What's In Blue

Posted Mon 30 May 2022

Briefing on the Democratic Republic of the Congo

Tomorrow (31 May), the Security Council will hold a briefing on the situation in the Democratic Republic of the Congo (DRC) at the request of the three African members (Gabon, Ghana and Kenya). Special Envoy of the Secretary-General for the Great Lakes region Huang Xia is the anticipated briefer. The DRC Deputy Prime Minister and Minister of Foreign Affairs Christophe Lutundula Apala is also expected to participate in the meeting.

It seems that tomorrow’s meeting was prompted by the deteriorating security situation in eastern DRC with intensified attacks by the M23 Movement, an armed group which was active in North Kivu province in 2012 and 2013 (Rwanda was accused of supporting the movement at the time) and which has resumed its military activities in the region in recent months. The Secretary-General’s latest reports on the UN Organization Stabilization Mission in DRC (MONUSCO) and on the implementation of the Peace, Security and Cooperation framework (PSC Framework) for DRC and the Region, released on 21 March and 31 March respectively, describe the attacks by M23 combatants against Congolese armed forces (FARDC) in North Kivu province in December 2021 and January.

On 22 May, fighting was reported in Shangi, North Kivu province, where the M23 attacked both FARDC and MONUSCO troops. The FARDC and MONUSCO reacted by launching a joint operation against the armed group which enabled the FARDC to regain control of its positions. The recent fighting has reportedly displaced more than 72,000 people. In a 24 May press statement, Security Council members strongly condemned the attack by M23 and recognised the ongoing efforts by the FARDC, with the support of MONUSCO, to address the threat posed by M23 and other armed groups operating in eastern DRC.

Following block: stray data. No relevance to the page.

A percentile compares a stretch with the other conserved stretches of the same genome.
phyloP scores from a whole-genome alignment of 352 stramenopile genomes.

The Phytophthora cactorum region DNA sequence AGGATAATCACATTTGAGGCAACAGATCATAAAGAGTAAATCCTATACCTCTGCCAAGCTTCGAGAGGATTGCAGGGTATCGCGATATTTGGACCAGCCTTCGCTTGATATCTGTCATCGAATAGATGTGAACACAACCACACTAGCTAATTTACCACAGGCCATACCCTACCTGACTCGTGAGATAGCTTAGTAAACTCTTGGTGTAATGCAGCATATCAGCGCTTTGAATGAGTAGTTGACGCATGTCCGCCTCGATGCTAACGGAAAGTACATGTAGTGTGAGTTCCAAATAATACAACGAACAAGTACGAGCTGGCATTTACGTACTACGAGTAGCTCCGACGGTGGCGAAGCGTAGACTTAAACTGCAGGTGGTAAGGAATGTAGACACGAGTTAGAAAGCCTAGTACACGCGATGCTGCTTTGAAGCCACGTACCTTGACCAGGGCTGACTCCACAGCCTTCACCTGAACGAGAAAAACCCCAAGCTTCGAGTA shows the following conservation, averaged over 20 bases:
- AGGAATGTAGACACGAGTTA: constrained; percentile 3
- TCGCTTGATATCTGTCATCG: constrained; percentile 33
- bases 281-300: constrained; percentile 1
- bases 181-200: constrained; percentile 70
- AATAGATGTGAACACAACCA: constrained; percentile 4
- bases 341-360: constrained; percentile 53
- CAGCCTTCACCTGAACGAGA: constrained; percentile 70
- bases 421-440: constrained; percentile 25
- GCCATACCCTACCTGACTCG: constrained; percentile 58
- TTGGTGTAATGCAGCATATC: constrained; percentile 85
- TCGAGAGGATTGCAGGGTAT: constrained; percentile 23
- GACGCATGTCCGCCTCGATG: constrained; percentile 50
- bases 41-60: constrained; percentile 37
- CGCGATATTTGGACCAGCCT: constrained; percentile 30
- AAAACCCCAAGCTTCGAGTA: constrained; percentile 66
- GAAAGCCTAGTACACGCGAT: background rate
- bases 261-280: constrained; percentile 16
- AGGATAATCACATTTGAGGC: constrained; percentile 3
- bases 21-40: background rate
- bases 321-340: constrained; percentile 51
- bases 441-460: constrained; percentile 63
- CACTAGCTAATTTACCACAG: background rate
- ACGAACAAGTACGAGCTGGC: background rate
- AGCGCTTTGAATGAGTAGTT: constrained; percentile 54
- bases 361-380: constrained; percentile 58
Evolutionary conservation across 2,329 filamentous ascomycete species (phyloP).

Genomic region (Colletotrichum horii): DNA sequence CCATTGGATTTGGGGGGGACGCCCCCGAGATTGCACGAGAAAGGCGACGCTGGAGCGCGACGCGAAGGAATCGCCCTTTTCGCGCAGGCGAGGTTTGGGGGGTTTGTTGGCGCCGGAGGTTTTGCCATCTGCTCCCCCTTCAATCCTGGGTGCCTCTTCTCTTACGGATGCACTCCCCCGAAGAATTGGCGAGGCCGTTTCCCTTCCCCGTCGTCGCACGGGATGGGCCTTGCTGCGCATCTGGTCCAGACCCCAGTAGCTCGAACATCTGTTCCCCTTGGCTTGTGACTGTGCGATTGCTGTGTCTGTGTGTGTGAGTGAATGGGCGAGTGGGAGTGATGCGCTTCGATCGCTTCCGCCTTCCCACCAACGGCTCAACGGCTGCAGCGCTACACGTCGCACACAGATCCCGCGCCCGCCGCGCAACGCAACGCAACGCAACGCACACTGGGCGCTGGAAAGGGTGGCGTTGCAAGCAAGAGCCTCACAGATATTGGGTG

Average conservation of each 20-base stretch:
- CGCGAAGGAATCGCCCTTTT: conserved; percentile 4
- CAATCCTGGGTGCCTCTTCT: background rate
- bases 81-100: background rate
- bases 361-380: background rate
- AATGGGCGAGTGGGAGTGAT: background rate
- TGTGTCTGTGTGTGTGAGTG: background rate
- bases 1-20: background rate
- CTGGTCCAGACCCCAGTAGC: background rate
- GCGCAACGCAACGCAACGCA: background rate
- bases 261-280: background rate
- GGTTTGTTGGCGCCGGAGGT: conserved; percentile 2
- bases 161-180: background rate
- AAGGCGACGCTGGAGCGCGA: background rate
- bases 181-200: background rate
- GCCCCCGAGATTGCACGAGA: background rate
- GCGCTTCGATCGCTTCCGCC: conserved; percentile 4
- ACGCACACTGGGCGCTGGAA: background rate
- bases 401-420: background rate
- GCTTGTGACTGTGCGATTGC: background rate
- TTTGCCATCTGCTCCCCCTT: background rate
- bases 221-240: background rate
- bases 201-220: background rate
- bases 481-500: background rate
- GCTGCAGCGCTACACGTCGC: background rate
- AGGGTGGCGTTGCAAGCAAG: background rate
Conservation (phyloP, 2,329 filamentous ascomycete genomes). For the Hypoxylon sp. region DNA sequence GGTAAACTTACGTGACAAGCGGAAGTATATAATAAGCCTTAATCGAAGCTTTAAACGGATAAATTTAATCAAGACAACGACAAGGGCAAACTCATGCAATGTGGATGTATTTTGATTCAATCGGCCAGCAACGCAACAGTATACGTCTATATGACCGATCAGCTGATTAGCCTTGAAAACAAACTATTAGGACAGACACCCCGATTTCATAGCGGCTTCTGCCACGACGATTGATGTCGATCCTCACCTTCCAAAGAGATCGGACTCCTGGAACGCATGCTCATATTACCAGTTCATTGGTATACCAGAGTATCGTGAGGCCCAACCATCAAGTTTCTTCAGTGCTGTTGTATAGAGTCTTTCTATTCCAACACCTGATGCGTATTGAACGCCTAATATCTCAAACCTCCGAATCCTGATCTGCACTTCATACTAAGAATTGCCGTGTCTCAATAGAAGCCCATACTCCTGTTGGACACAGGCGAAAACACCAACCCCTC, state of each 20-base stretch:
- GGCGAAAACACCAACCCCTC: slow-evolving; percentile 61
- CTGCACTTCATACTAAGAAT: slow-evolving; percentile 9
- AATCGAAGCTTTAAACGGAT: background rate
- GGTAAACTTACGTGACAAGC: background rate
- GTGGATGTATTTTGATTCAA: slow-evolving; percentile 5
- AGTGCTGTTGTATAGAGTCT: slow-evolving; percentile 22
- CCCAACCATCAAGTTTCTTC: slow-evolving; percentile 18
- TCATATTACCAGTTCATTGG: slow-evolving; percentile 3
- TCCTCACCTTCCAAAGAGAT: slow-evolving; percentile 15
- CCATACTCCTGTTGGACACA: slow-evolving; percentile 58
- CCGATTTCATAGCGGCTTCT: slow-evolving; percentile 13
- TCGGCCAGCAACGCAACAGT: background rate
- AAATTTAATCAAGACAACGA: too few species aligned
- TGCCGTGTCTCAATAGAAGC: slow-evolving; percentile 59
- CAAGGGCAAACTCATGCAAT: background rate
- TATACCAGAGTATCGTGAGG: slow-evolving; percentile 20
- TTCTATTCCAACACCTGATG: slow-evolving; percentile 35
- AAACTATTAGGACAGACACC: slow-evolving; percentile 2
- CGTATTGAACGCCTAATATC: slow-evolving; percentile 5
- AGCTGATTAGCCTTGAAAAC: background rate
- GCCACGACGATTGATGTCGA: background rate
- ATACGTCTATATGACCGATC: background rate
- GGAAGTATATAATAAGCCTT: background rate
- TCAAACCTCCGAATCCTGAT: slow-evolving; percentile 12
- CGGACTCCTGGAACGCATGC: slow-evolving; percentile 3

The Congolese government has once again accused Rwanda of supporting the M23. Lutundula reportedly expressed this view at the AU extraordinary summit held in Malabo from 25-28 May, and he is likely to reiterate it at tomorrow’s meeting. On 27 May, the Congolese government announced its decision to immediately suspend RwandAir flights to DRC and summoned the Rwandan Ambassador in Kinshasa to register its disapproval of his country’s alleged support for the M23. However, Rwandan Foreign Minister Vincent Biruta responded to the accusations by emphasising that the issue is an internal problem in the DRC. In a 23 May statement, the Rwandan Defense Forces (RDF) complained about rocket shelling by the FARDC on Rwandan territory and requested an investigation by the regional Expanded Joint Verification Mechanism (EJVM) of the International Conference for the Great Lakes Region (ICGLR). In another statement, issued on 28 May, the RDF accused the Congolese government of working with the Forces Democratiques de Liberation du Rwanda (FDLR), an ethnic Hutu armed group active in eastern DRC. The statement mentions the kidnapping of two Rwandese soldiers who were on patrol along the border with DRC, and called on the Congolese authorities to secure the release of the two soldiers who, the RDF says, are being held by the FDLR. Video footage of two men in Rwandan military uniform, allegedly captured by the FARDC, was circulating in Congolese social media as evidence of Rwandan involvement in the latest fighting between the FARDC and the M23.

There seems to be growing concern that the resurgence of the M23 risks undermining the recent rapprochement among countries in the region, in addition to further complicating the already difficult security situation in eastern DRC with the increasing military activities of other armed groups such as the Allied Democratic Forces (ADF), the Coopérative pour le développement du Congo (CODECO) and FDLR. This was the spirit of the joint communique issued on 5 April by the guarantor institutions of the PSC Framework, namely the UN, the African Union, the Southern African Development Community (SADC) and ICGLR, which underscored the need for dialogue among countries of the region to strengthen trust and encouraged the utilisation of existing bilateral and regional mechanisms and frameworks, including the EJVM, to enhance information exchange, coordination and cross-border collaboration. The current AU Chairperson and President of the Republic of Senegal, Macky Sall, also expressed concern over the recent tension between DRC and Rwanda and encouraged the two countries to engage in dialogue to resolve their dispute with the support of regional mechanisms and the African Union.